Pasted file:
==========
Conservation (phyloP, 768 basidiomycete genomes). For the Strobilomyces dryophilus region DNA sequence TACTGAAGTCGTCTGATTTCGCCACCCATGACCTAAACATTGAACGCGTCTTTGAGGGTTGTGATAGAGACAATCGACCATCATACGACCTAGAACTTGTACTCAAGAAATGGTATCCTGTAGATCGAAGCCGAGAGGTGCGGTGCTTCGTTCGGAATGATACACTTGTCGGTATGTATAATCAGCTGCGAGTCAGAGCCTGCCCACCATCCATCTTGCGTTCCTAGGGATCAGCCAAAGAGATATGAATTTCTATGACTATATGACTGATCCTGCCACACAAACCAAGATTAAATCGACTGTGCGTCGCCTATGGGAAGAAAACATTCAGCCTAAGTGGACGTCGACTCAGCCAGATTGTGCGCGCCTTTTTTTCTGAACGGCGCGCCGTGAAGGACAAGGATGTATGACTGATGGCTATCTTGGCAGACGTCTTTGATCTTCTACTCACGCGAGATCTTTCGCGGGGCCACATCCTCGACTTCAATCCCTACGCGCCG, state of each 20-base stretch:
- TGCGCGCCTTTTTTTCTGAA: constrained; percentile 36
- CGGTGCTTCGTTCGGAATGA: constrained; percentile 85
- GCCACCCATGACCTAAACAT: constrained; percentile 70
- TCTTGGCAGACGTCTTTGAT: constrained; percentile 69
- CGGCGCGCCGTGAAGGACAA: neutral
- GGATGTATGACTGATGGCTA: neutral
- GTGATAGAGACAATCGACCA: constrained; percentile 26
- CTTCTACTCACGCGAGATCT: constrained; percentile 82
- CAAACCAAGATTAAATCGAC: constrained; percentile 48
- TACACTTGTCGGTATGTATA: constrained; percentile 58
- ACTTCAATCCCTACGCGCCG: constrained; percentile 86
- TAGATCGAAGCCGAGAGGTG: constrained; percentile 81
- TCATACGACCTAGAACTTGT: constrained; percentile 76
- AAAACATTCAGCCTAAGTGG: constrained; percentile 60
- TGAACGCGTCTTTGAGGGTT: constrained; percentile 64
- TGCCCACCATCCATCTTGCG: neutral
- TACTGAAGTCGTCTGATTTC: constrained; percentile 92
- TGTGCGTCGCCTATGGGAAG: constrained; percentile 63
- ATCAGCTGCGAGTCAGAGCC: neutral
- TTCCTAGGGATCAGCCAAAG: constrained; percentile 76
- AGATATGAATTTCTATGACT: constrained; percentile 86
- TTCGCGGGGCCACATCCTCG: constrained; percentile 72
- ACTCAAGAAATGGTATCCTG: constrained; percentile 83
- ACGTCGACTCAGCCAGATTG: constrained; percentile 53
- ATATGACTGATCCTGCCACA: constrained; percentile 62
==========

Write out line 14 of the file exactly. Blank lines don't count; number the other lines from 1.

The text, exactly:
- TCATACGACCTAGAACTTGT: constrained; percentile 76